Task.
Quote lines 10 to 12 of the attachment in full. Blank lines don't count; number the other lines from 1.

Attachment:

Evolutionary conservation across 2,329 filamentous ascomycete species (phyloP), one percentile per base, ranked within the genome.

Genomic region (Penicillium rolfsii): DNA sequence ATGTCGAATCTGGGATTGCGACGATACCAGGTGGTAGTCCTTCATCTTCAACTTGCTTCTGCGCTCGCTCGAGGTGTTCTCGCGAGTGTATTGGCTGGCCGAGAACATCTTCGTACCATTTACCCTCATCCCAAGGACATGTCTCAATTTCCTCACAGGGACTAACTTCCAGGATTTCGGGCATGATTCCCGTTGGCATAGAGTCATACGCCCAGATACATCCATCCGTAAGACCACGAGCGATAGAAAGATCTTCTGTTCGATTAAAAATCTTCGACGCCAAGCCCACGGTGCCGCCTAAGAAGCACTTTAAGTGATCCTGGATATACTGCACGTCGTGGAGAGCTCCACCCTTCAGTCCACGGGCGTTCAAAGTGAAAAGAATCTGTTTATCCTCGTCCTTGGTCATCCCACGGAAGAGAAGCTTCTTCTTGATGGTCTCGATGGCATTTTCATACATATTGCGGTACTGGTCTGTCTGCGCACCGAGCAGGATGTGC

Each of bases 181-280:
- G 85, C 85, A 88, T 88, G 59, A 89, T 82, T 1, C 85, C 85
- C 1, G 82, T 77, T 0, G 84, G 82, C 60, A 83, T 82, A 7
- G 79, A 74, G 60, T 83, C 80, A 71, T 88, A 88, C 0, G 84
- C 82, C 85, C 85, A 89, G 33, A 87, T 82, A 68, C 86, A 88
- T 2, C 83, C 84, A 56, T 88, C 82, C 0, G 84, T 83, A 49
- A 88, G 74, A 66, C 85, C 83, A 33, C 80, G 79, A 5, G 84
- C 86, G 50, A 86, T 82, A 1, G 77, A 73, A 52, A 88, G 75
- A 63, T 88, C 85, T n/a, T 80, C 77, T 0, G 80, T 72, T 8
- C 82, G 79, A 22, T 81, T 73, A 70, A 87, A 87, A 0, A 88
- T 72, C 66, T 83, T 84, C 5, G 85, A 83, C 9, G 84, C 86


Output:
- C 86, G 50, A 86, T 82, A 1, G 77, A 73, A 52, A 88, G 75
- A 63, T 88, C 85, T n/a, T 80, C 77, T 0, G 80, T 72, T 8
- C 82, G 79, A 22, T 81, T 73, A 70, A 87, A 87, A 0, A 88